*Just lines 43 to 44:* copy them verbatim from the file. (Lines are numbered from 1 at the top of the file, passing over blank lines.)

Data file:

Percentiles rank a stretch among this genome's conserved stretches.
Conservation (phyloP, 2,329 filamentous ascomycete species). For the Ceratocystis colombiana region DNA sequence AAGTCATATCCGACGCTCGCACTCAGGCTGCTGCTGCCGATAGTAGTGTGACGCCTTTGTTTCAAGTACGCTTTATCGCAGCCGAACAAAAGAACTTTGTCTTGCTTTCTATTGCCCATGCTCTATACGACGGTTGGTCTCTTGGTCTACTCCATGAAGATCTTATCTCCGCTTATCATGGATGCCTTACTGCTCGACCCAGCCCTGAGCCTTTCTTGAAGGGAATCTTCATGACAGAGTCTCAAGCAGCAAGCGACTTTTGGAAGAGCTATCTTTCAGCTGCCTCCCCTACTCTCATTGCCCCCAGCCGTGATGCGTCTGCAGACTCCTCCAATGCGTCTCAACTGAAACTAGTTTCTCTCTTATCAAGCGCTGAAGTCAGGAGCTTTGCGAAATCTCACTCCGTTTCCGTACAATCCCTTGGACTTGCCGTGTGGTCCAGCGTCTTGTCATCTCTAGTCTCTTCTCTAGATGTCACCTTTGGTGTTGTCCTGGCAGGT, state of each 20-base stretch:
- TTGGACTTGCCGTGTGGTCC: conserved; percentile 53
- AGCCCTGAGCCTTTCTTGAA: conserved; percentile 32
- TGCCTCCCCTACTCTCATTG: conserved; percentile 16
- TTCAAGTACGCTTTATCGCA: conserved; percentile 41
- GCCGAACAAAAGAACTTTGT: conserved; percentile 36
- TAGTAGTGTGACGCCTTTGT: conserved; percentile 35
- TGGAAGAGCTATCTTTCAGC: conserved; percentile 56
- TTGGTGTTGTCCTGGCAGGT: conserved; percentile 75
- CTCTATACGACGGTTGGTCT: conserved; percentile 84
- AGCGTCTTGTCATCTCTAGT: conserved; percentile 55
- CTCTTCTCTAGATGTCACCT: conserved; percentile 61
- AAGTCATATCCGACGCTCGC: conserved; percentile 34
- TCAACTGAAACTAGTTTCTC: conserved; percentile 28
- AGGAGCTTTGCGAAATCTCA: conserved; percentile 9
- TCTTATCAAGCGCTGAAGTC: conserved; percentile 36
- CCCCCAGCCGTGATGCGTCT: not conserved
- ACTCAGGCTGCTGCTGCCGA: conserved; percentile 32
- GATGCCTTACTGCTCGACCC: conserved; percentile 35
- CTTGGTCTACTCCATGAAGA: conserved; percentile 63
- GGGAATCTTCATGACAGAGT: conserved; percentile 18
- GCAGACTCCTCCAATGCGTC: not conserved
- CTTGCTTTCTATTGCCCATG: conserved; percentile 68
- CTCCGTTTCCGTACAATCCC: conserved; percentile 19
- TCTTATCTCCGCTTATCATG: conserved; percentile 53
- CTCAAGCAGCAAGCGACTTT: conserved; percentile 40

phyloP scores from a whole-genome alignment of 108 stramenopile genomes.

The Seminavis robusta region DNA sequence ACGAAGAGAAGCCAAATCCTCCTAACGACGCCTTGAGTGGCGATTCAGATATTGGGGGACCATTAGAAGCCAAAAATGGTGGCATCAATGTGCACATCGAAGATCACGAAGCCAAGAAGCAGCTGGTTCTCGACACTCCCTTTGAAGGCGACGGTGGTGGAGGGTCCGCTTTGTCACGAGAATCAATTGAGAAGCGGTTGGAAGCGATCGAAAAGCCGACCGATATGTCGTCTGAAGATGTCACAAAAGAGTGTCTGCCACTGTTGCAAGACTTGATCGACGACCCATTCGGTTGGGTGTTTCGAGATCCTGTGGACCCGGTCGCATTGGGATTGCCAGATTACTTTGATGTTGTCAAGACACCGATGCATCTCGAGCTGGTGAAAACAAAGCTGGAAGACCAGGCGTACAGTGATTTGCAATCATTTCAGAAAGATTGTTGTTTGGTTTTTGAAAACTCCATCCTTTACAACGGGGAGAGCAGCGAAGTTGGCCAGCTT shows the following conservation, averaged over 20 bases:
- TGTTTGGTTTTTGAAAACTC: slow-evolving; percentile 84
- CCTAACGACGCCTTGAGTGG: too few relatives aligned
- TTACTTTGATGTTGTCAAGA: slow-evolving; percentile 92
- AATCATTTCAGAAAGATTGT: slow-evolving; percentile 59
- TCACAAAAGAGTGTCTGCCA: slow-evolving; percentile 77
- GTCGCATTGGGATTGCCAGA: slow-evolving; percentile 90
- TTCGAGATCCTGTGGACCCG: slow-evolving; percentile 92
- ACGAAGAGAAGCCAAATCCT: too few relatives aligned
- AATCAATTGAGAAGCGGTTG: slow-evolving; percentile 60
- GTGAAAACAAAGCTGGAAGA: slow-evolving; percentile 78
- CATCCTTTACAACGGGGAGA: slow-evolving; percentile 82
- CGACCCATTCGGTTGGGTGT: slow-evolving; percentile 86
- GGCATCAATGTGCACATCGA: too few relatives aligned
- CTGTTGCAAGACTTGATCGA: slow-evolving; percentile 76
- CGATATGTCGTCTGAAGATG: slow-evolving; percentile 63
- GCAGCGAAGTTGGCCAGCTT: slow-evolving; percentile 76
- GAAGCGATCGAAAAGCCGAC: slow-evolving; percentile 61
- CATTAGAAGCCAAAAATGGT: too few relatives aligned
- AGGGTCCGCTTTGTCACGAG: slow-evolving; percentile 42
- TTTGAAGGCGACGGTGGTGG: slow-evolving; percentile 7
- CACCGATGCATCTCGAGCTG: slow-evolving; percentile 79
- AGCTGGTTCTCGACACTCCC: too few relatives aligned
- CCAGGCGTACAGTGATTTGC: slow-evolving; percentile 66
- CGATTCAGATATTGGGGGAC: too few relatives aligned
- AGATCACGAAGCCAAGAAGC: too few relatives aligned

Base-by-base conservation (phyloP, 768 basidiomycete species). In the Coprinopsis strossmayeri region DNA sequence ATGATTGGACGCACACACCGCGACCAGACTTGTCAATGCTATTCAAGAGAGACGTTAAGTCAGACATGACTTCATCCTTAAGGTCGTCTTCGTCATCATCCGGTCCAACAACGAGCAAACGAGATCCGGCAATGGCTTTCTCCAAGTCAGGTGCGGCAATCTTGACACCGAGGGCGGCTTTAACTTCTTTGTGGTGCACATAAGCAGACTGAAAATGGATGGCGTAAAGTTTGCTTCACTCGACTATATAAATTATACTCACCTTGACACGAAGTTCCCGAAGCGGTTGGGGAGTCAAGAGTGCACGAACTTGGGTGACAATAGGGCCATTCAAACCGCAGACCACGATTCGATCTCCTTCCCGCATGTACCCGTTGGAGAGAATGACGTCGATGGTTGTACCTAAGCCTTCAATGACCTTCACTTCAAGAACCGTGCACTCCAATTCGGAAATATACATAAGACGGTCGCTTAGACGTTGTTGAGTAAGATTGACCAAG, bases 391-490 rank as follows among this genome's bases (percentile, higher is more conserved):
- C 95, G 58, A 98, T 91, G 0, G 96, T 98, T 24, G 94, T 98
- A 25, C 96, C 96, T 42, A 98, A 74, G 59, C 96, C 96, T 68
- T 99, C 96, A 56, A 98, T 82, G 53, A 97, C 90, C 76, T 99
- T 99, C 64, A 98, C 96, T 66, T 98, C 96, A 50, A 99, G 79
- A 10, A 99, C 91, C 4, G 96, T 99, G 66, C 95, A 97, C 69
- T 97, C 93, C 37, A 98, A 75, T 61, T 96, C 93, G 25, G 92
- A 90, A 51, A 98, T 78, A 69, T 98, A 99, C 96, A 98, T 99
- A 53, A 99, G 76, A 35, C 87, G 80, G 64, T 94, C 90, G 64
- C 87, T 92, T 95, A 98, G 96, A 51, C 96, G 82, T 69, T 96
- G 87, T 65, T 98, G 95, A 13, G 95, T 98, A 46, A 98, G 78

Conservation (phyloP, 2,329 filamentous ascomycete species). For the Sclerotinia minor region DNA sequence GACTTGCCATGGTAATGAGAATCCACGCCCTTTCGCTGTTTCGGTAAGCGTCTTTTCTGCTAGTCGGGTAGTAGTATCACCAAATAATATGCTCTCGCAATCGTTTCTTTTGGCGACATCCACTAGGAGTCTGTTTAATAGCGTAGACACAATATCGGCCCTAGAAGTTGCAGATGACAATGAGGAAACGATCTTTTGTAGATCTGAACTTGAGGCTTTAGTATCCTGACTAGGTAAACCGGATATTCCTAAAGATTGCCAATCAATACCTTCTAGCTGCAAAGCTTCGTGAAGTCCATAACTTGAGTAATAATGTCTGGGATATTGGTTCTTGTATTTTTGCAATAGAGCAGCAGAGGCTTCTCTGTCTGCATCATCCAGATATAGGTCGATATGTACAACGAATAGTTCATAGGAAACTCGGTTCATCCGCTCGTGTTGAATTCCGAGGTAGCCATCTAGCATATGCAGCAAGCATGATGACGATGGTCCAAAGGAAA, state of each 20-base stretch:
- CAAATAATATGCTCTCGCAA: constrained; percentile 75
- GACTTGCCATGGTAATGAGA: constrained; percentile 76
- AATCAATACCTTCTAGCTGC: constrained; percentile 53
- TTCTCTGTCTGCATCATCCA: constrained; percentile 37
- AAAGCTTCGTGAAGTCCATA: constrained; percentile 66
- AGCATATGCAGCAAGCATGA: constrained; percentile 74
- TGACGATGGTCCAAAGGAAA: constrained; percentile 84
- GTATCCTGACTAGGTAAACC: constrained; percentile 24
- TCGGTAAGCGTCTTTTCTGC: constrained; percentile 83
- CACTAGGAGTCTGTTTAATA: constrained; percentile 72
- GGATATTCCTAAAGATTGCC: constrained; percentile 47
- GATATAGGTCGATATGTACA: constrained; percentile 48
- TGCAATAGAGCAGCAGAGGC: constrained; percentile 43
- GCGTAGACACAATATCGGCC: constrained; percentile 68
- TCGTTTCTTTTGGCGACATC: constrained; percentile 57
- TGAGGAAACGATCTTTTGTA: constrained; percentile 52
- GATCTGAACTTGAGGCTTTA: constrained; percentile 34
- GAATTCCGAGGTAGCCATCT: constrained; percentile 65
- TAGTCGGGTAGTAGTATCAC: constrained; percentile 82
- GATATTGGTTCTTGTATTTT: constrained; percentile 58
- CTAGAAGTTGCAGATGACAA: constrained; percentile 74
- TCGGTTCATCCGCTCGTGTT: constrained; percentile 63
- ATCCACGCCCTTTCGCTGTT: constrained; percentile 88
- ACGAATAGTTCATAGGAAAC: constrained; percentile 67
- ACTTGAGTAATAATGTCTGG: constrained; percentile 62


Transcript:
- CTGTTGCAAGACTTGATCGA: slow-evolving; percentile 76
- CGATATGTCGTCTGAAGATG: slow-evolving; percentile 63